Ms. Clark made a significant pitch for all countries around the world that had not made domestic abuse and marital rape criminal offences to do so at the earliest. “Because when it is domestic violence, the police and everyone else takes it as no business of theirs, something within the home otherwise. An assault on women at home is never something “within the family”. It is a crime. It has to be recognized and dealt with,” Ms. Clark, who was in Delhi to attend the IMF “Advancing Asia” conference told The Hindu.

The words of the Administrator of the United Nations Development Programme are particularly significant not just because the UNDP is monitoring the implementation of the SDGs by 2030, but because Ms. Clark is widely considered to be preparing to run for UN Secretary General later this year. When asked by The Hindu about the proposal, Ms. Clark, who was previously Prime Minister of New Zealand said wouldn’t confirm her decision to run, but wouldn’t rule it out. “There’s never been a woman UNSG, so of course people are saying what about this time. But whoever is selected they are going to have to fit the skill-set that they need for the job,” she said, adding that the process for declaring candidates had only just begun and would only get under way in July 2016. Some of the other likely candidates are also women, suggesting that gender issues, like that of domestic abuse and marital rape will take centre stage in the next few years.

On March 10th, in a written answer to a question by an MP, Ms. Gandhi had submitted the government’s position in parliament, saying that the “concept of marital rape, as understood internationally, cannot be suitably applied in the Indian context due to various factors like level of education/illiteracy, poverty, myriad social customs and values, religious beliefs, mindset of the society to treat the marriage as a sacrament, etc.,” which set off a furore in parliament and outside of it, with strong criticism from women’s right activists.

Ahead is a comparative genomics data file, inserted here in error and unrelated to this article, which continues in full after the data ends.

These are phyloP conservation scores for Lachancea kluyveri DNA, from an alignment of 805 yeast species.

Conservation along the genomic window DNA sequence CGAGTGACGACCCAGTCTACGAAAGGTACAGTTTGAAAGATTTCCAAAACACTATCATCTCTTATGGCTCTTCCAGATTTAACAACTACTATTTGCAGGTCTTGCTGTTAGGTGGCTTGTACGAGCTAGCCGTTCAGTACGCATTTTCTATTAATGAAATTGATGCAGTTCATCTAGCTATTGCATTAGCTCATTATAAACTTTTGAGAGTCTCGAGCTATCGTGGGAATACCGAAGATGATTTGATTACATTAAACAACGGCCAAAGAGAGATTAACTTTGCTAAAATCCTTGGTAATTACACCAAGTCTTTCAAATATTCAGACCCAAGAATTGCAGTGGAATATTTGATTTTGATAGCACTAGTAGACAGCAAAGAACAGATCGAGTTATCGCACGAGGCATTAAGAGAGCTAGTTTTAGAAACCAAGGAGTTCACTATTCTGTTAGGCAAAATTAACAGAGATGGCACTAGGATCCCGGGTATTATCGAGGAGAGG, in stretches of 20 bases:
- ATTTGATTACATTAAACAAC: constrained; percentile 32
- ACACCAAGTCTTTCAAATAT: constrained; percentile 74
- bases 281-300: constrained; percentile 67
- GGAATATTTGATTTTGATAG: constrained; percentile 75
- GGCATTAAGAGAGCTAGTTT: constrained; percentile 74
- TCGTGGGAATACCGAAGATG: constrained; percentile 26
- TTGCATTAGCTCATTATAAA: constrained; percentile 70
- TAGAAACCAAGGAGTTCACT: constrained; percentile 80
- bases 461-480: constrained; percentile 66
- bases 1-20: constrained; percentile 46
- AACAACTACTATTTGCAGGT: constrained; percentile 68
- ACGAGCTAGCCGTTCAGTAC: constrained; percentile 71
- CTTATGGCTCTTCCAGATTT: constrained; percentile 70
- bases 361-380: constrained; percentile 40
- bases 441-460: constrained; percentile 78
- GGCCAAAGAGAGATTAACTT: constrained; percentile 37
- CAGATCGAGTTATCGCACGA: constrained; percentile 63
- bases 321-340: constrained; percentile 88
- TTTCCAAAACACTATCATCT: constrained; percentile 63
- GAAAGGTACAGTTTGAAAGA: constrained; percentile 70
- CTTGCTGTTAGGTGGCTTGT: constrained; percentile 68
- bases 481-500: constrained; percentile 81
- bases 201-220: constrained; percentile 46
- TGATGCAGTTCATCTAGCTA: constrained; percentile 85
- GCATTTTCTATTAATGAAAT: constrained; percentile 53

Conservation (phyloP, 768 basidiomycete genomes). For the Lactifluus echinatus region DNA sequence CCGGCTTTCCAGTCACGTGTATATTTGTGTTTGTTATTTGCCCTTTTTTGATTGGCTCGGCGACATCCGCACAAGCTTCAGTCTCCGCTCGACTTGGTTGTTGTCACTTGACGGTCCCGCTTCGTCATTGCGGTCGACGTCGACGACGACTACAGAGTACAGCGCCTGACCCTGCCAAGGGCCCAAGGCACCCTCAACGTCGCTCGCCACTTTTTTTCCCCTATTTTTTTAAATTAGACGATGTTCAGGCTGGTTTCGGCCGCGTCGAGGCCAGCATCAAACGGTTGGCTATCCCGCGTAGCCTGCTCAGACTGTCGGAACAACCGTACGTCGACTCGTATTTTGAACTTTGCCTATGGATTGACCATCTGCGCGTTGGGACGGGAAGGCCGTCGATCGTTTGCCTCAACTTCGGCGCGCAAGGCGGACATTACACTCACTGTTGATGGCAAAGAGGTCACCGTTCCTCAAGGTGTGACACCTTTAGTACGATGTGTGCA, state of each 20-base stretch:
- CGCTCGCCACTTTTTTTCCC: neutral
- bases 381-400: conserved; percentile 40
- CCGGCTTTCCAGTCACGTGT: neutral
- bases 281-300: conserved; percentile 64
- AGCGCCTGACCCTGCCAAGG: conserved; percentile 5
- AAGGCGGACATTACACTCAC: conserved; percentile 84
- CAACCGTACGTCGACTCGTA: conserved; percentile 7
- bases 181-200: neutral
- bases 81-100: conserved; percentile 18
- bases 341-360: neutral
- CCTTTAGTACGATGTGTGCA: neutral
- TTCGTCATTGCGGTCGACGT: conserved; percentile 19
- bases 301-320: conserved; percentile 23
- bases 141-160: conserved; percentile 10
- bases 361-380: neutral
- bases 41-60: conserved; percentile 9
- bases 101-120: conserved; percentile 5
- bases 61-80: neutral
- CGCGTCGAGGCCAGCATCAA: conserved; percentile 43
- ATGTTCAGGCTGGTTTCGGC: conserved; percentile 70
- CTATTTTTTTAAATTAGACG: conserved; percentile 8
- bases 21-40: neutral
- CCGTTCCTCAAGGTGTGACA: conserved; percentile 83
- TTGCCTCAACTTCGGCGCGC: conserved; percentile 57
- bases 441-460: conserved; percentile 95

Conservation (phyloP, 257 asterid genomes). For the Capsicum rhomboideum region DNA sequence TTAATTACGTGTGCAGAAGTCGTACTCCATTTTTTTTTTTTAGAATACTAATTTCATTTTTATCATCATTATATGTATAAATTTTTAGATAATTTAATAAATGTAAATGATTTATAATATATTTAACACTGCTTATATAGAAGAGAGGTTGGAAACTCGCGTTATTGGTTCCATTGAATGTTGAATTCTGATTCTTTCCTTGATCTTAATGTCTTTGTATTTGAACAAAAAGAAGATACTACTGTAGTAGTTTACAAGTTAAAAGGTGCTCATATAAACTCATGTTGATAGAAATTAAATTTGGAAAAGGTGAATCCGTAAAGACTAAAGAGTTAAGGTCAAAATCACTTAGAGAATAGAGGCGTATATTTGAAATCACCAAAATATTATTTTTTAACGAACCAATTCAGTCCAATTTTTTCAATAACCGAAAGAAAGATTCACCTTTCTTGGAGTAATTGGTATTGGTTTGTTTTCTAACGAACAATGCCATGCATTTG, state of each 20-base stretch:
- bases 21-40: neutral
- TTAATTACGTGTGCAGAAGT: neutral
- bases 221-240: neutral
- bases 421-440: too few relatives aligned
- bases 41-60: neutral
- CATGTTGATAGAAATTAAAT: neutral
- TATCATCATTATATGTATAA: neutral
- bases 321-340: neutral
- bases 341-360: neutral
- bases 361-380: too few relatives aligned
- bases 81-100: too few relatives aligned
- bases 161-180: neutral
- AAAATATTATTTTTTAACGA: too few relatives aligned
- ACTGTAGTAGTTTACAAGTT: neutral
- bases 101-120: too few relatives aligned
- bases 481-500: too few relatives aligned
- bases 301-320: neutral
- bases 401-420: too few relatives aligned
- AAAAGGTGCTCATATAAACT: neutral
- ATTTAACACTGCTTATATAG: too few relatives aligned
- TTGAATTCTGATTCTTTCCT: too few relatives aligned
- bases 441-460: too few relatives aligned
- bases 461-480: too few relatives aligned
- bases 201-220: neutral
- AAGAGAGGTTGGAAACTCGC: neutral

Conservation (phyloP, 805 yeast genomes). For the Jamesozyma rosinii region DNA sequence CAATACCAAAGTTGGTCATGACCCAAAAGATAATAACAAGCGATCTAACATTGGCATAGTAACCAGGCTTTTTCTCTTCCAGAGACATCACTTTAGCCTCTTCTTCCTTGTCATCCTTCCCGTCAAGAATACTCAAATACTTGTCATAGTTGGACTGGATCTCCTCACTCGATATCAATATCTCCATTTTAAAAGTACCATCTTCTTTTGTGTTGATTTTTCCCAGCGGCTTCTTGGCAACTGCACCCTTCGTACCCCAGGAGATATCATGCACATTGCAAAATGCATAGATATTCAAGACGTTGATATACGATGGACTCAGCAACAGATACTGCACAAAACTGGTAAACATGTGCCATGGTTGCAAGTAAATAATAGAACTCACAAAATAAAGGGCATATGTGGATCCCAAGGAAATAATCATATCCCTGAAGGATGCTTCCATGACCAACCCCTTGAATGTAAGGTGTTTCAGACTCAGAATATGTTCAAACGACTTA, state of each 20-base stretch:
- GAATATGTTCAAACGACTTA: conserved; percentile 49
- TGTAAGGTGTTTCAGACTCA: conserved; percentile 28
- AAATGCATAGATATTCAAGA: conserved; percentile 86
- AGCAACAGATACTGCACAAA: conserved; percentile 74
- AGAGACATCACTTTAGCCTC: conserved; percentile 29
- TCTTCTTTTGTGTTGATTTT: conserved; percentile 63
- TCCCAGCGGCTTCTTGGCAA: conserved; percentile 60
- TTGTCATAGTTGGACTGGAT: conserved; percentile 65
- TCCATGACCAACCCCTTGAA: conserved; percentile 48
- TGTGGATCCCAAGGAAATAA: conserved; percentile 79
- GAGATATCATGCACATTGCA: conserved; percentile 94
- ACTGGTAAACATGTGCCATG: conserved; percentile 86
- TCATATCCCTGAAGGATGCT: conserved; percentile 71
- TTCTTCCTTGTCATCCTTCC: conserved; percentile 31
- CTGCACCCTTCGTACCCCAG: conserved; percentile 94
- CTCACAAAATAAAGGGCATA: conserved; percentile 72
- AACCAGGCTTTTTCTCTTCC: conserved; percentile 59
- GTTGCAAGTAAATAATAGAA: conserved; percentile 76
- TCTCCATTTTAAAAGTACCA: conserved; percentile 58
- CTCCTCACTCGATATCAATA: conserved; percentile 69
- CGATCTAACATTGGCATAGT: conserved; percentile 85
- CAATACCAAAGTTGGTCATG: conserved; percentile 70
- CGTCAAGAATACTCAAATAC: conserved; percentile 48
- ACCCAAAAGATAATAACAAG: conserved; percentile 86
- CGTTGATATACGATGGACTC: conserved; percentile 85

Ms. Gandhi had essentially repeated the government’s stand from April 2015, when it had said that there was no proposal to amend Section 375 of the Indian Penal Code which makes an exception to “Sexual intercourse by a man with his own wife” so long as the wife is above 15 years of age. At the time, the Minister of State for Women and Child Development Haribhai Chaudhury had admitted that the amendment had been refused by the government in a reply to the UN Committee on Elimination of Discrimination against Women.

Since then, however, the government has agreed along with about 150 to adopt the 17 Goals for 2030 set out by the UNDP. At the United Nations Sustainable Development Summit on 25 September 2015, PM Narendra Modi addressed the UNGA committing India to the goals which includes a target of eliminating “all forms of violence against all women and girls in the public and private spheres”. The reference to private spheres is what the UN believes must include the criminalization of marital rape, if India is to keep that promise.

“The PM of this country (PM Modi) went to parliament to say the safety of women is a priority. So I wouldn’t question the commitment, but we need to make it the goal,” explained Ms. Clark. When asked for her response to the government’s submission that Indian culture doesn’t accept the concept of Marital rape, Ms. Clark said, “Its pretty clear in the circles I move in at the UN that rape is rape. The issue is the consent of the women, and if it isn’t there it is rape.”



'Father of Taliban’ led moot rejects pro-woman law

March 14, 2016

LAHORE - Leaders of religious parties at an “Ulema Convention” hosted by JUI-S have rejected women protection bill and reiterated their stance to launch a joint movement against the government’s ‘un-Islamic moves’.

But at a separate gathering of religious scholars which was organised by Pakistan Ulema Council (PUC) here yesterday, the clerics agreed to sit with the government to redress reservations in the Punjab Protection of Women against violence Act, passed by Punjab Assembly a couple of days earlier.

The JUI-S hosted sitting was attended by leaders of leading religious parties.

During the meeting, they condemned the ‘un-Islamic gestures’ of the government and also announced to challenge the women protection act in the Supreme Court.

JUI-S head Mualana Samiul Haq, who is known as the father of Taliban, presided over the session.

Among others present on the occasion included Jamaat-ud-Dawa chief Hafiz Saeed, Jamaat-e-Islami secretary general Liaqat Baloch, Muslim Conference head Sardar Attique, JUP leader Qari Zawar Bahadur, Ehle Sunnatwal Jamaat leader Maulana Ahmad Ludhyanvi and other attended.

They termed Mumtaz Qadri’s execution as “extra-judicial killing”, and also demanded of the hanging of Asia Bibi, an alleged accused of blasphemy.

They said the women protection act was an attack on the family system, and against the constitution of Pakistan.

But on the other side, religious scholars of different schools of thought at PUC meeting stated that violence against women was strictly prohibited in Islam and 'Women Protection Bill' does not violate Sharia.